05.30.11

Senator Leahy Offers A Perspective On Memorial Day From Flanders Fields

We are gathered in a cemetery consecrated by the sacrifice of soldiers of our countries who died in the final days of what, in their time, was called the “Great War” and “The War To End All Wars.”

It was a battle so fierce that almost a century later, as we gaze across their places of rest, we can still feel their valor and their anguish.  These crosses, row on row, carry remembrance forward, and so does the annual reappearance of the poppies in these fields.

Like the Vermonters who have fallen in Afghanistan and Iraq, and their numberless comrades in conflicts before and after the strife of these nearby battlefields, these brave soldiers made no appointment with death.  We hail these fallen patriots for braving the violence and tragedy of war. 

But more than that, we honor our fallen here because they sacrificed all for a cause larger than themselves — defending humanity, freedom, and the ties of family and friendship that irrevocably bind our countries together.

They were of a generation of Americans, Belgians British and French who fought, shoulder to shoulder, and gave their all so we and others could live in freedom. 

Four of them were sons of the states of Alabama and Iowa, which two of my Senate colleagues, who are here today, represent. 

I am the second United States senator to speak at this solemn resting place.  The first was Senator Francis Ryan Duffy of the state of Wisconsin, who came to dedicate the chapel, 74 years ago.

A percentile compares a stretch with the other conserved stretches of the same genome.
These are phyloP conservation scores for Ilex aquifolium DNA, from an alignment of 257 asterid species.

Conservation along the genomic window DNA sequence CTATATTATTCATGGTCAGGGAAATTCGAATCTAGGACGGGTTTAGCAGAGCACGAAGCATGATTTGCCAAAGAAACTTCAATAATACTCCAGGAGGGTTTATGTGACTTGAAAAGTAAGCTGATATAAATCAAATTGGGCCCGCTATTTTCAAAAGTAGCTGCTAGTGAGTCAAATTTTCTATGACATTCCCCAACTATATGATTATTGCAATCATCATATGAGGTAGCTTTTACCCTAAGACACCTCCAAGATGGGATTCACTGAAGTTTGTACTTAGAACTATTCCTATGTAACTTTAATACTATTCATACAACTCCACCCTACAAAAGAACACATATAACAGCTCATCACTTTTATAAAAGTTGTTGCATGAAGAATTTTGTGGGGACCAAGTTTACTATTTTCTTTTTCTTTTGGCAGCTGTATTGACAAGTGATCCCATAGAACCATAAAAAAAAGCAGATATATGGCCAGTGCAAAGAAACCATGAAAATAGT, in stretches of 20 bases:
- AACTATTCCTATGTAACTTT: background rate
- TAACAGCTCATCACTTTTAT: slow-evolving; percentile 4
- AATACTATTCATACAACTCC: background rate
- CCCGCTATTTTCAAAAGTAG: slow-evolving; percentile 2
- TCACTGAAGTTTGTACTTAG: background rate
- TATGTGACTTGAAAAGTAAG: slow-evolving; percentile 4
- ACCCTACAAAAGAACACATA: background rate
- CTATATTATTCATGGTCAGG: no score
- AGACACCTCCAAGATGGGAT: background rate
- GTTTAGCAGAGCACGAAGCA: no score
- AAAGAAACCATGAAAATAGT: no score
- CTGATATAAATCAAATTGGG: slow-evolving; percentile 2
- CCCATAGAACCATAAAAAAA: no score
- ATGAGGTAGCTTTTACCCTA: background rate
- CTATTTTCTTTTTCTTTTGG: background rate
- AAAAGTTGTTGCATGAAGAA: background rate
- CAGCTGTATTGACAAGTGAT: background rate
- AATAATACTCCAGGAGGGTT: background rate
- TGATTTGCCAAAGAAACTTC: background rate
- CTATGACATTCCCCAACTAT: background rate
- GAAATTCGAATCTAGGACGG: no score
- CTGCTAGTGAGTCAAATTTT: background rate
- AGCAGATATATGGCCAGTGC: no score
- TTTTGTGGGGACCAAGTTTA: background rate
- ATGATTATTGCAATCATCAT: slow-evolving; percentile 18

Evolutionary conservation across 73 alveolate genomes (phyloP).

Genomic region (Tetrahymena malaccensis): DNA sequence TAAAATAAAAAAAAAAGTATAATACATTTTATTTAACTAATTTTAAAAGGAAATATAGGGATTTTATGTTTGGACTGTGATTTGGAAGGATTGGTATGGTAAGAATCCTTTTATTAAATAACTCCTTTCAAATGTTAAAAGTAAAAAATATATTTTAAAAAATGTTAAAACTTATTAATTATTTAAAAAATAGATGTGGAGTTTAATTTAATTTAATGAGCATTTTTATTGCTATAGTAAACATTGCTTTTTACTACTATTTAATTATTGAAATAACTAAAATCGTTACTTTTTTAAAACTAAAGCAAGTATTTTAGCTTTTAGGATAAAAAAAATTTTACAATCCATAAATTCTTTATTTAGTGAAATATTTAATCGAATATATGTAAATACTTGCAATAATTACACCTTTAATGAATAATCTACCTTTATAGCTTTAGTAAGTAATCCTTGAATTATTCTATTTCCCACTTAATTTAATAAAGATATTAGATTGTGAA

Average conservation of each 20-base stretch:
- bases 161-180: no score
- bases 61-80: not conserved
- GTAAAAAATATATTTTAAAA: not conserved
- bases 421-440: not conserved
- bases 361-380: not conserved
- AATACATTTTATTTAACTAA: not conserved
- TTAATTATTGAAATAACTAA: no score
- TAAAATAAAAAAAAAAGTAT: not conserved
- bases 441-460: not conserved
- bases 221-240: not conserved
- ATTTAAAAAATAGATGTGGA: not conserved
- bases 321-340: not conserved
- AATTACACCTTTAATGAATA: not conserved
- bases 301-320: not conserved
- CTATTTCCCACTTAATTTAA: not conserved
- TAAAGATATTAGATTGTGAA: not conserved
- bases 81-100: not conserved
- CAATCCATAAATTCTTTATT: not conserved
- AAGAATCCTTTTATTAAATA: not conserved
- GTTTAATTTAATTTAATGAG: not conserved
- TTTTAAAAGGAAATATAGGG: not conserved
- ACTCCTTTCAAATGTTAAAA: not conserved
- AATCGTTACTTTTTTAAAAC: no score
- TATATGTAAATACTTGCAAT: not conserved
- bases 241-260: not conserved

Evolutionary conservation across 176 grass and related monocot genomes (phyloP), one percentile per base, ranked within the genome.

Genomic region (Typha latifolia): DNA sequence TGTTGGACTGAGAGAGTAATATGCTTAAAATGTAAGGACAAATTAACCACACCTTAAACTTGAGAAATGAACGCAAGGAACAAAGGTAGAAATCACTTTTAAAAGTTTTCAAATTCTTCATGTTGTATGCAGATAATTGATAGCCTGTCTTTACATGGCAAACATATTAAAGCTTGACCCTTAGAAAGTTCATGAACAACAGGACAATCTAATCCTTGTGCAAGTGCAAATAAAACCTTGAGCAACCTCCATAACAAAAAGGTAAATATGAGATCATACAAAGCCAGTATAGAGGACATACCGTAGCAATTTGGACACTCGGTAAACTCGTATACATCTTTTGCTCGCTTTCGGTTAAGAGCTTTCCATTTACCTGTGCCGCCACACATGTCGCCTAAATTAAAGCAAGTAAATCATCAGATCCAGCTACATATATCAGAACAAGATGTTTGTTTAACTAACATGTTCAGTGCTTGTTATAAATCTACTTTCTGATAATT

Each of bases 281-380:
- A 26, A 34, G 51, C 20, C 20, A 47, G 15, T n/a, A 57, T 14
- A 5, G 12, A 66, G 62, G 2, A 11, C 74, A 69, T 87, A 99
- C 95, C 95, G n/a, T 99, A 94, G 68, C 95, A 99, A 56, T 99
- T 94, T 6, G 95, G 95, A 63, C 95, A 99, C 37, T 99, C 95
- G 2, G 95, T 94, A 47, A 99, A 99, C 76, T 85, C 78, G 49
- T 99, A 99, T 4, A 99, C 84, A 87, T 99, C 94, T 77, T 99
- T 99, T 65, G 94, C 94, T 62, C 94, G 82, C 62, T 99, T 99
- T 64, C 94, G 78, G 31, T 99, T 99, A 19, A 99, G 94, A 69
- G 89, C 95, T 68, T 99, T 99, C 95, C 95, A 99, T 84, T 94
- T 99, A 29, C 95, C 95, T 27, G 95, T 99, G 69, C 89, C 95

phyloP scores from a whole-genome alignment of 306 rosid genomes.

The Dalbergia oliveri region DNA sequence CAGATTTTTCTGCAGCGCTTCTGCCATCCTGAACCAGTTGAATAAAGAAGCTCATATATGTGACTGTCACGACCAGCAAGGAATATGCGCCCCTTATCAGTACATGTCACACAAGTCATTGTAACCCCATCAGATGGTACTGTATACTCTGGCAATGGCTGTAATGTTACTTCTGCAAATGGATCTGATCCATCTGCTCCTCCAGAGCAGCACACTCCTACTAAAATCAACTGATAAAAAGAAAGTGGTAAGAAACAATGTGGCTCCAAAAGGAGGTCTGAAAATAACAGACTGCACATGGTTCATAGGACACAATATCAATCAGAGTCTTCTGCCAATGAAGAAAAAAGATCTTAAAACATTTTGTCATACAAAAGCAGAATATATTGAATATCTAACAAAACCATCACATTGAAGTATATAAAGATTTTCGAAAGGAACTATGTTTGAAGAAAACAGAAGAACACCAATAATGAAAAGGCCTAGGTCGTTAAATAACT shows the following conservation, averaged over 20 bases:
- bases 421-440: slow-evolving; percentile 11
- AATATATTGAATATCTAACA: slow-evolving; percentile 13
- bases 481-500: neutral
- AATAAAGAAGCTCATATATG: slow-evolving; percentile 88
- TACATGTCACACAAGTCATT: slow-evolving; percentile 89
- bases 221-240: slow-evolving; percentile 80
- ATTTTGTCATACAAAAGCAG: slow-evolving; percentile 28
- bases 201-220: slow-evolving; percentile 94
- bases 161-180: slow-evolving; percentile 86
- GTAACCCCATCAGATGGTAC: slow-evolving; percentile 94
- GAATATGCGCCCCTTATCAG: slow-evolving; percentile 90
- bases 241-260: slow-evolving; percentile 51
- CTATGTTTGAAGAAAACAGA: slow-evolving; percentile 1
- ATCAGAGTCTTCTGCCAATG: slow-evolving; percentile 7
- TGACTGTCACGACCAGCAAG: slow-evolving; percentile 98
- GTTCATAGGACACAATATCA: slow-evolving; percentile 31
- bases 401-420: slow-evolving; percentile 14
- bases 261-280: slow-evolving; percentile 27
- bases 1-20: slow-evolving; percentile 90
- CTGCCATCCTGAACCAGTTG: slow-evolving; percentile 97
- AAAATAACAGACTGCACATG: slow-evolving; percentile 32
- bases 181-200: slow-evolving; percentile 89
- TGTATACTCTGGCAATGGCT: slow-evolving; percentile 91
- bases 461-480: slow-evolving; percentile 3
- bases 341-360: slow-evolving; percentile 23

It is worth recalling what Senator Duffy said here in 1937, as the spreading shadow of war was once again darkening Europe:

He said:

“If the boys who are buried out here could sit up in their graves and speak to us today, it would be to give voice to the agonizing question –“Cannot some other means be found to settle international disputes?”

Just two years later the world was plunged into the Second World War, and every generation of Americans since has known war’s brutality. 

Across the globe, in the century since then, innocent civilians increasingly have joined the ranks of those in uniform as the victims of war.

Over the years, standing with families from Vermont as they bid farewell to loved ones sent away to fight, I have seen the terrible costs: wives and children left alone, parents who must bury a child. 

Lives with so much possibility suddenly cut short, as were those of the soldiers we honor here.

The men who sacrificed everything at Flanders Field -- and who are commemorated so vividly through Colonel John McCrae’s poetic tribute, heard ‘round the world -- believed that some things are worth fighting for. 

They knew that vanquishing tyranny, and defending the ideals our countries share, were among them.  Of course those same values are worth pursuing peacefully.  Our obligation to our fallen, and to all of humanity, is to use every peaceful means at our disposal before committing any of our countrymen to battle.

We are here today to solemnly affirm that we remember their sacrifice, and that we will never forget.

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